Los Angeles: In 1999 Los Angeles adopted an adaptive use program for historic buildings listed in the national, state, or local historic registers (and buildings built before 1974).Responding to the large number of vacant commercial buildings in its downtown, the city hoped to facilitate the conversion of these buildings to downtown housing, which would have been problematic under existing zoning regulations. Among other things, the program mandates that adaptive use projects are “by right” projects (do not require special permission as long as the projects follow existing zoning rules); waives residential density requirements; allows existing conditions for yards, height, parking, and floor area, even though they do not meet residential code requirements; and waives disabled access upgrades in private residential areas of a building.
Many other cities allow zoning variances as an incentive for historic rehabilitation. Examples can be found in Lansing, Mich.; Sarasota and Miami, Fla.; and Roanoke, Va.
Easement programs offer incentives to both property owners and municipalities. When donating a historic preservation easement to a governmental entity or nonprofit organization, property owners are allowed a tax deduction for a charitable contribution on their federal income tax return. The city, meanwhile, is provided a low-cost mechanism for protecting historic properties from demolition and neglect and keeping the property on local tax rolls.
With the donation or sale of a historic preservation easement, a property owner gives away certain property rights, usually the ability to alter the exterior façade of the property without permission from the easement holder. Some easement programs, however, are focused on protecting the historic interior of a property and/or the land surrounding the structure. The easement holder can be a city government, nonprofit organization, or quasi-governmental organization. In order to take advantage of the federal income tax deduction, property owners must donate the easement in perpetuity to a qualified organization for conservation purposes. In addition, the property must be listed in the National Register of Historic Places or be a contributing structure in a National Register Historic District.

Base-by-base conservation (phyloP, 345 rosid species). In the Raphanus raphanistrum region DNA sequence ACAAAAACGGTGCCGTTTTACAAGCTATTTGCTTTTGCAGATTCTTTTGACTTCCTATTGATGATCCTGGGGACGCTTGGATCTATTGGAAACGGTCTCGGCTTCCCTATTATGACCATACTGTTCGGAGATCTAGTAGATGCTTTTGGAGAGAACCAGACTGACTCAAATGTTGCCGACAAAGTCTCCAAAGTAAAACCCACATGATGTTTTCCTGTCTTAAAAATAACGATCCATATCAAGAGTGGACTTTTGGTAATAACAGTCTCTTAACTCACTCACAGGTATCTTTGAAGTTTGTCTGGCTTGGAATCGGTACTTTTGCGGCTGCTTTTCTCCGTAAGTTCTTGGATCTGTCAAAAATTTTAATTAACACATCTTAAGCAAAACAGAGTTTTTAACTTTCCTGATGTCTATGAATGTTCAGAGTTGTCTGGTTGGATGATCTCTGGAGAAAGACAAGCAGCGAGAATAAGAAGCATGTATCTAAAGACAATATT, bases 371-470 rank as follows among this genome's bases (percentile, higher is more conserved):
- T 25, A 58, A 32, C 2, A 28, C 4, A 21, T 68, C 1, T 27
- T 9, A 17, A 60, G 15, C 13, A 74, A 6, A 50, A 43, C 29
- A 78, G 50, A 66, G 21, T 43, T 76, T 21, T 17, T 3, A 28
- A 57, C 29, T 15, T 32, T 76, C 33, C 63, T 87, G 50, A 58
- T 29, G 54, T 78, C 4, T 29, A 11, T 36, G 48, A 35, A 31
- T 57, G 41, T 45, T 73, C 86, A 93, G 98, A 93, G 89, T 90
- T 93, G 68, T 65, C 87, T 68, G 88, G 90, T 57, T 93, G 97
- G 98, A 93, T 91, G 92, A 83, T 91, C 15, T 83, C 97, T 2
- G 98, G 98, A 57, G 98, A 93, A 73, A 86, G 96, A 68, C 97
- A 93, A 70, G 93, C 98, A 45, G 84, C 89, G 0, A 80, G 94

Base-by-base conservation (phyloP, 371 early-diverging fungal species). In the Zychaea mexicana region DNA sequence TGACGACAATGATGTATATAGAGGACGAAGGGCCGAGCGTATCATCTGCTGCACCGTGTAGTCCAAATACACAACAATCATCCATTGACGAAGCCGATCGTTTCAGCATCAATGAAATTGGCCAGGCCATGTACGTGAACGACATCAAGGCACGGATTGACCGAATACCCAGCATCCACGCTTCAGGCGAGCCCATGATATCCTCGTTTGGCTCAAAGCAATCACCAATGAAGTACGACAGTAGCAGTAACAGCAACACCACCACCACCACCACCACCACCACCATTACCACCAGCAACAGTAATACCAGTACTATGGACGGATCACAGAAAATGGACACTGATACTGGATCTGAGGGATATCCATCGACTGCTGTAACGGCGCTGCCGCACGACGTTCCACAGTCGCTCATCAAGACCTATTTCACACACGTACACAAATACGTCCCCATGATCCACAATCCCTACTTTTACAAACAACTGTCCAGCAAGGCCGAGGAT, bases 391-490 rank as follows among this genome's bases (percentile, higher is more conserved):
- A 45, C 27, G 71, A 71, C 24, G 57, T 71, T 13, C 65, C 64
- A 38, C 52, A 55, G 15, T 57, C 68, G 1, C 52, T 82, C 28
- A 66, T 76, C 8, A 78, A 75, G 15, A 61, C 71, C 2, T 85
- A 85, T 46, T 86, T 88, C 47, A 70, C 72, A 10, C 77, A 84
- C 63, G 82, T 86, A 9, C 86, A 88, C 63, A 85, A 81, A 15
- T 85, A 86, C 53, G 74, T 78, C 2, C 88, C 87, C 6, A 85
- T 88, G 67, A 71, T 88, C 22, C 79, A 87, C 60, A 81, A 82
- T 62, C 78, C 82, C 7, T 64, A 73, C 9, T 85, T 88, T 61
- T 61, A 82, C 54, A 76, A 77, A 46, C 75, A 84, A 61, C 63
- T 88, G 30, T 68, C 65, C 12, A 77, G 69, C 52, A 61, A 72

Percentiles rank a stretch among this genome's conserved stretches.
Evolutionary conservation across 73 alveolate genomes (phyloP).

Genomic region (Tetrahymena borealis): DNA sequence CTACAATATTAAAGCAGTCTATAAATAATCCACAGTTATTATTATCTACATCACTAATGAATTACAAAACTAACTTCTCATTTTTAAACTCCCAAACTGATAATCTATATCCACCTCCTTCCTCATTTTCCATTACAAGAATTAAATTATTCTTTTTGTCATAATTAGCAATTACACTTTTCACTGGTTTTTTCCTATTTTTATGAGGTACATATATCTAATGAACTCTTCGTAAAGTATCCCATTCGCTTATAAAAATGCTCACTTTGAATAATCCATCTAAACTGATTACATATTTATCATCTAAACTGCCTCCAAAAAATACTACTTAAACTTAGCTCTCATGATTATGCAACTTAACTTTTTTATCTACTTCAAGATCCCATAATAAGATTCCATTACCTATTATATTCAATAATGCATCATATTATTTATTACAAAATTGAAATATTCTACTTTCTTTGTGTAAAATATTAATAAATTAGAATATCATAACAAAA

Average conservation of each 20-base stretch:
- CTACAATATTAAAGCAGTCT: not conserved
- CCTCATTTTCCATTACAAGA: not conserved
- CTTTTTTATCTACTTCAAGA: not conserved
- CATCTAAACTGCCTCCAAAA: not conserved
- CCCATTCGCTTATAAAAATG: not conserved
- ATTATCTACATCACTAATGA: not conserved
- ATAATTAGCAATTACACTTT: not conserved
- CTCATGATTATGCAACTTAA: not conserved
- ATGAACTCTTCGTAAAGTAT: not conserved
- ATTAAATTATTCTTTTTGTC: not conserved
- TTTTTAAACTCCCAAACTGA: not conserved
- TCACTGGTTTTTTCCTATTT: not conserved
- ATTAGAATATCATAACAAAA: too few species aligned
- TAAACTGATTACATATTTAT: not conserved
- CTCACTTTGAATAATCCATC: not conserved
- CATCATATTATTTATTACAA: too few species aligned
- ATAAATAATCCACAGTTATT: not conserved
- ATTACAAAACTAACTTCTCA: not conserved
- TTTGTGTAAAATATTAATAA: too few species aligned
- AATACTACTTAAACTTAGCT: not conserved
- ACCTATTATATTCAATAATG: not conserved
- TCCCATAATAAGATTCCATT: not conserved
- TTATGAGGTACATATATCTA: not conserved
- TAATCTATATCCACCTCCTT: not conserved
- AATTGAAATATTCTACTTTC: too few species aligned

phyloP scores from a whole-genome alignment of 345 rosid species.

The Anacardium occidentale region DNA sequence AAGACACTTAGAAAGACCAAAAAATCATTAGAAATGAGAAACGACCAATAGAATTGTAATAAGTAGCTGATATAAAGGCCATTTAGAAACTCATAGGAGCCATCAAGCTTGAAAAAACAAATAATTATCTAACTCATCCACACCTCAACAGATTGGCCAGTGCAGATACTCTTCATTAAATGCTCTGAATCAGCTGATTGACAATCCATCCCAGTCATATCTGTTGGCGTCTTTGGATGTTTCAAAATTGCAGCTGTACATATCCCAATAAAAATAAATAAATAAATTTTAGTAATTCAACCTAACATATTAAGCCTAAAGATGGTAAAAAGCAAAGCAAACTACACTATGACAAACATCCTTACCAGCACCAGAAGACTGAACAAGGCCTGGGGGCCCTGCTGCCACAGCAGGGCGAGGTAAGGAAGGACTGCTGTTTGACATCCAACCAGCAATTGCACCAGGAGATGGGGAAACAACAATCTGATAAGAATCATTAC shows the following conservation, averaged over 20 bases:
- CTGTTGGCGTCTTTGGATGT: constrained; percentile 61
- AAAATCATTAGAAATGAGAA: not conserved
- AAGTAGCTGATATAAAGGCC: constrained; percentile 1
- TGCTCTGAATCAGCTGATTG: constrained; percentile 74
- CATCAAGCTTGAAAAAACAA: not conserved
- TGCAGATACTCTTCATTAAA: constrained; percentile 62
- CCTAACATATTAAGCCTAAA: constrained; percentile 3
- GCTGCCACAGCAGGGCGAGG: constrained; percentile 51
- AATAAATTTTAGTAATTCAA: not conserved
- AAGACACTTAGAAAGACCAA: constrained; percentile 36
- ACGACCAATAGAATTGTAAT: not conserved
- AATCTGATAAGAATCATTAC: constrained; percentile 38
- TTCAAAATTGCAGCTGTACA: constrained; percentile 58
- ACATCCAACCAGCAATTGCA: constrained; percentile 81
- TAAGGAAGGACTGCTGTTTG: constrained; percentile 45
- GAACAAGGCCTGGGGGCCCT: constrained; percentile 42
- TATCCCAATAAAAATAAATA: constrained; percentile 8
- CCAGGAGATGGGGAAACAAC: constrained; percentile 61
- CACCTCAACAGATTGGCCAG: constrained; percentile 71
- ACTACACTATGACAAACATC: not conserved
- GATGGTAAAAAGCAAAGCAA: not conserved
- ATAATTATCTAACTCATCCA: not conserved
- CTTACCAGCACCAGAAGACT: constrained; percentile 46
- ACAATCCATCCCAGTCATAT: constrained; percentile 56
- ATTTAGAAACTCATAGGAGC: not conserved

Mobile, Ala.: The Mobile Historic Development Commission (HDC) holds approximately150 easements on historic properties. Established as an independent nonprofit initially, the HDC was folded into city government in 1988 but maintained its 501(c) (3) status and the authority to accept easements. The program is considered a valuable preservation incentive in the city and is used to protect both residential and commercial properties.
Other historic preservation easement programs can be found in Alexandria, Va.; Boise, Idaho; Charleston, S.C.; Philadelphia, Pa.; Sacramento, Calif.; and Savannah, Ga.
The significant property tax increase that often follows a historic rehabilitation can be a deterrent to preservation efforts. Similarly, the cost of the rehab itself may be off-putting to property owners and viewed as exorbitant when compared to new construction. Factors like these can make what is already a difficult undertaking even more unattractive to property owners. Fortunately, many states have enabling legislation that allows municipalities to counter these obstacles by offering incentives in the form of property tax abatements or exemptions, tax freezes, or tax credits.
Dover, Del.: The city offers historic property owners undertaking the preservation, restoration, and/or rehabilitation of the exterior facade of their building a tax credit of 50 percent of the total cost of the rehab expenses. The maximum credit is $6,000; total project cost minimum is $12,000. Eligible properties include those located within the Dover Historic District Zone or properties listed in the National Register of Historic Places. The credits run with the property for 10years and are pro-rated over that period. Credits do not transfer to new owners of the property.
Tax incentive programs for historic preservation can also be found in Cumberland, Md.; Tampa. Fla.; Spokane, Wash.; Dallas, Tex.; Newport, Ky.; Providence, R.I.; and Chicago, Ill.; among others.
Grants, loans, and other more costly incentives may be harder to justify during a budget crisis, but should be carefully considered as well. Although these programs will cost local governments initially, most are significant economic generators that will more than pay for themselves in the end.
For more information about all of these options, and for help in crafting and promoting local incentive programs in your city, contact Leslie Tucker at the National Trust’s Department of Public Policy, (202)588-6234, firstname.lastname@example.org.
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Publication Date: May/June 2003